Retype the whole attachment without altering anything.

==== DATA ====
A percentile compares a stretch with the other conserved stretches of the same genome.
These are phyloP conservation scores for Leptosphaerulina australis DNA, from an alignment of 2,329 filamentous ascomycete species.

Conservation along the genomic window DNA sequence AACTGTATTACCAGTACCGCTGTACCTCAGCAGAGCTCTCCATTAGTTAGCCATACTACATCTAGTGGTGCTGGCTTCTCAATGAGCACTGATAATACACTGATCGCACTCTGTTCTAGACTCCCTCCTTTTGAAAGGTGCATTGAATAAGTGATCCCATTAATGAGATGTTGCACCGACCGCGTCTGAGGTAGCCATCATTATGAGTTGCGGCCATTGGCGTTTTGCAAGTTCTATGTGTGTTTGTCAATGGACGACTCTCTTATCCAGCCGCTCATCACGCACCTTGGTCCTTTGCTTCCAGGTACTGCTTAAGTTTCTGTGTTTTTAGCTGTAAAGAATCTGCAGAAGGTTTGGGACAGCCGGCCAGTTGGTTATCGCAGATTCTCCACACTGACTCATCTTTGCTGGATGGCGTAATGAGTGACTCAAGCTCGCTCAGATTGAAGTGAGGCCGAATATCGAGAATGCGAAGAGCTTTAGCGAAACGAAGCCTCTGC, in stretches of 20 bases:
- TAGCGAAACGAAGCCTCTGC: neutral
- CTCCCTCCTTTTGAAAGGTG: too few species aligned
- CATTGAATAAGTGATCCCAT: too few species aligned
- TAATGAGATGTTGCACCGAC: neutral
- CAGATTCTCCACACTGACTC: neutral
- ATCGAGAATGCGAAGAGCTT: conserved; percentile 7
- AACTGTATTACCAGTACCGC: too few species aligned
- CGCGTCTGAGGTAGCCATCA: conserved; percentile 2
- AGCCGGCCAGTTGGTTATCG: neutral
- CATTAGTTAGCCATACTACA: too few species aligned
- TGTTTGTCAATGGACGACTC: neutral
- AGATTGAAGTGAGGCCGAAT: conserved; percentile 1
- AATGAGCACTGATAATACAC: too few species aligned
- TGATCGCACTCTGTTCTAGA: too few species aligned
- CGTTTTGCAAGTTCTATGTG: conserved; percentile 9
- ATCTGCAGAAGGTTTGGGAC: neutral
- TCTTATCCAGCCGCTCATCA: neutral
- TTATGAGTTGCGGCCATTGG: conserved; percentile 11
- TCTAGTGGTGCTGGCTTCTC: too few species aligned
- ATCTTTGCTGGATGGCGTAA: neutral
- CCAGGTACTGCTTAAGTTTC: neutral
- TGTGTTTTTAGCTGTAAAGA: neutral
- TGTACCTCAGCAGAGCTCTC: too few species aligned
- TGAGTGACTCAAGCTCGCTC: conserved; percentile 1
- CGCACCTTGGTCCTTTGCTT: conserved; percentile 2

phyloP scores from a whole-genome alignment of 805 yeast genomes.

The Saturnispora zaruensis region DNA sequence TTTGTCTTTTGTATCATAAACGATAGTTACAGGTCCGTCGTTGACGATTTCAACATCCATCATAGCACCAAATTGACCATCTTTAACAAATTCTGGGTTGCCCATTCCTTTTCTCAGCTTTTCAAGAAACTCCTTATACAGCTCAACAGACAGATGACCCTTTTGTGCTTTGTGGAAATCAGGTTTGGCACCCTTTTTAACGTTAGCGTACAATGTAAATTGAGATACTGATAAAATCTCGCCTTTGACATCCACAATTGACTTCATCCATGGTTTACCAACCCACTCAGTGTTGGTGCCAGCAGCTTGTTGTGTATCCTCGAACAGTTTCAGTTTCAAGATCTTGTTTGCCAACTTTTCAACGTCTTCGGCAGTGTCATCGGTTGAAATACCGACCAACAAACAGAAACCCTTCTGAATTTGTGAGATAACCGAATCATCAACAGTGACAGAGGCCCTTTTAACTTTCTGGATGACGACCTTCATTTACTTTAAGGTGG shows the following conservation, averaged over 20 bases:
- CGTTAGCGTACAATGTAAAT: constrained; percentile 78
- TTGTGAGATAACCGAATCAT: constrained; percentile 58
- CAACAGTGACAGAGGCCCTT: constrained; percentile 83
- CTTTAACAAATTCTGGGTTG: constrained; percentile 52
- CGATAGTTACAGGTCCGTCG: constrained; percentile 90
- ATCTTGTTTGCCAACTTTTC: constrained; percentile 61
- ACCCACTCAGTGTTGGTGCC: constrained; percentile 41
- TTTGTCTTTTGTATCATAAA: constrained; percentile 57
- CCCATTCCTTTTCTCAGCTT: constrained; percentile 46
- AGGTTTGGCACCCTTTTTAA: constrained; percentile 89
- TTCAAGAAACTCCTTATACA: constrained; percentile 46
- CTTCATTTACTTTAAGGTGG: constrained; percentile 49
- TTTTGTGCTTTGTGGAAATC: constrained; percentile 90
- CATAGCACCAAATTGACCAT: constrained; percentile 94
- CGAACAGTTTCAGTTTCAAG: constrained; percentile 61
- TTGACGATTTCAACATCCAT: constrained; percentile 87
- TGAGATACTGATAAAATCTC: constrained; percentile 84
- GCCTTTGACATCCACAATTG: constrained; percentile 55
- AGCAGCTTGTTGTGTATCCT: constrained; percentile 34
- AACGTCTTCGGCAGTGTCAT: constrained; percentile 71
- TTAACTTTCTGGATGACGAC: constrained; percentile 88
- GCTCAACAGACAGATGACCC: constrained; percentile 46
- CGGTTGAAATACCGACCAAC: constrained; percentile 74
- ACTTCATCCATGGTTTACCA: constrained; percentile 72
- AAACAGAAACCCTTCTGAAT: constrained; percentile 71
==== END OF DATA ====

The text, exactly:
A percentile compares a stretch with the other conserved stretches of the same genome.
These are phyloP conservation scores for Leptosphaerulina australis DNA, from an alignment of 2,329 filamentous ascomycete species.

Conservation along the genomic window DNA sequence AACTGTATTACCAGTACCGCTGTACCTCAGCAGAGCTCTCCATTAGTTAGCCATACTACATCTAGTGGTGCTGGCTTCTCAATGAGCACTGATAATACACTGATCGCACTCTGTTCTAGACTCCCTCCTTTTGAAAGGTGCATTGAATAAGTGATCCCATTAATGAGATGTTGCACCGACCGCGTCTGAGGTAGCCATCATTATGAGTTGCGGCCATTGGCGTTTTGCAAGTTCTATGTGTGTTTGTCAATGGACGACTCTCTTATCCAGCCGCTCATCACGCACCTTGGTCCTTTGCTTCCAGGTACTGCTTAAGTTTCTGTGTTTTTAGCTGTAAAGAATCTGCAGAAGGTTTGGGACAGCCGGCCAGTTGGTTATCGCAGATTCTCCACACTGACTCATCTTTGCTGGATGGCGTAATGAGTGACTCAAGCTCGCTCAGATTGAAGTGAGGCCGAATATCGAGAATGCGAAGAGCTTTAGCGAAACGAAGCCTCTGC, in stretches of 20 bases:
- TAGCGAAACGAAGCCTCTGC: neutral
- CTCCCTCCTTTTGAAAGGTG: too few species aligned
- CATTGAATAAGTGATCCCAT: too few species aligned
- TAATGAGATGTTGCACCGAC: neutral
- CAGATTCTCCACACTGACTC: neutral
- ATCGAGAATGCGAAGAGCTT: conserved; percentile 7
- AACTGTATTACCAGTACCGC: too few species aligned
- CGCGTCTGAGGTAGCCATCA: conserved; percentile 2
- AGCCGGCCAGTTGGTTATCG: neutral
- CATTAGTTAGCCATACTACA: too few species aligned
- TGTTTGTCAATGGACGACTC: neutral
- AGATTGAAGTGAGGCCGAAT: conserved; percentile 1
- AATGAGCACTGATAATACAC: too few species aligned
- TGATCGCACTCTGTTCTAGA: too few species aligned
- CGTTTTGCAAGTTCTATGTG: conserved; percentile 9
- ATCTGCAGAAGGTTTGGGAC: neutral
- TCTTATCCAGCCGCTCATCA: neutral
- TTATGAGTTGCGGCCATTGG: conserved; percentile 11
- TCTAGTGGTGCTGGCTTCTC: too few species aligned
- ATCTTTGCTGGATGGCGTAA: neutral
- CCAGGTACTGCTTAAGTTTC: neutral
- TGTGTTTTTAGCTGTAAAGA: neutral
- TGTACCTCAGCAGAGCTCTC: too few species aligned
- TGAGTGACTCAAGCTCGCTC: conserved; percentile 1
- CGCACCTTGGTCCTTTGCTT: conserved; percentile 2

phyloP scores from a whole-genome alignment of 805 yeast genomes.

The Saturnispora zaruensis region DNA sequence TTTGTCTTTTGTATCATAAACGATAGTTACAGGTCCGTCGTTGACGATTTCAACATCCATCATAGCACCAAATTGACCATCTTTAACAAATTCTGGGTTGCCCATTCCTTTTCTCAGCTTTTCAAGAAACTCCTTATACAGCTCAACAGACAGATGACCCTTTTGTGCTTTGTGGAAATCAGGTTTGGCACCCTTTTTAACGTTAGCGTACAATGTAAATTGAGATACTGATAAAATCTCGCCTTTGACATCCACAATTGACTTCATCCATGGTTTACCAACCCACTCAGTGTTGGTGCCAGCAGCTTGTTGTGTATCCTCGAACAGTTTCAGTTTCAAGATCTTGTTTGCCAACTTTTCAACGTCTTCGGCAGTGTCATCGGTTGAAATACCGACCAACAAACAGAAACCCTTCTGAATTTGTGAGATAACCGAATCATCAACAGTGACAGAGGCCCTTTTAACTTTCTGGATGACGACCTTCATTTACTTTAAGGTGG shows the following conservation, averaged over 20 bases:
- CGTTAGCGTACAATGTAAAT: constrained; percentile 78
- TTGTGAGATAACCGAATCAT: constrained; percentile 58
- CAACAGTGACAGAGGCCCTT: constrained; percentile 83
- CTTTAACAAATTCTGGGTTG: constrained; percentile 52
- CGATAGTTACAGGTCCGTCG: constrained; percentile 90
- ATCTTGTTTGCCAACTTTTC: constrained; percentile 61
- ACCCACTCAGTGTTGGTGCC: constrained; percentile 41
- TTTGTCTTTTGTATCATAAA: constrained; percentile 57
- CCCATTCCTTTTCTCAGCTT: constrained; percentile 46
- AGGTTTGGCACCCTTTTTAA: constrained; percentile 89
- TTCAAGAAACTCCTTATACA: constrained; percentile 46
- CTTCATTTACTTTAAGGTGG: constrained; percentile 49
- TTTTGTGCTTTGTGGAAATC: constrained; percentile 90
- CATAGCACCAAATTGACCAT: constrained; percentile 94
- CGAACAGTTTCAGTTTCAAG: constrained; percentile 61
- TTGACGATTTCAACATCCAT: constrained; percentile 87
- TGAGATACTGATAAAATCTC: constrained; percentile 84
- GCCTTTGACATCCACAATTG: constrained; percentile 55
- AGCAGCTTGTTGTGTATCCT: constrained; percentile 34
- AACGTCTTCGGCAGTGTCAT: constrained; percentile 71
- TTAACTTTCTGGATGACGAC: constrained; percentile 88
- GCTCAACAGACAGATGACCC: constrained; percentile 46
- CGGTTGAAATACCGACCAAC: constrained; percentile 74
- ACTTCATCCATGGTTTACCA: constrained; percentile 72
- AAACAGAAACCCTTCTGAAT: constrained; percentile 71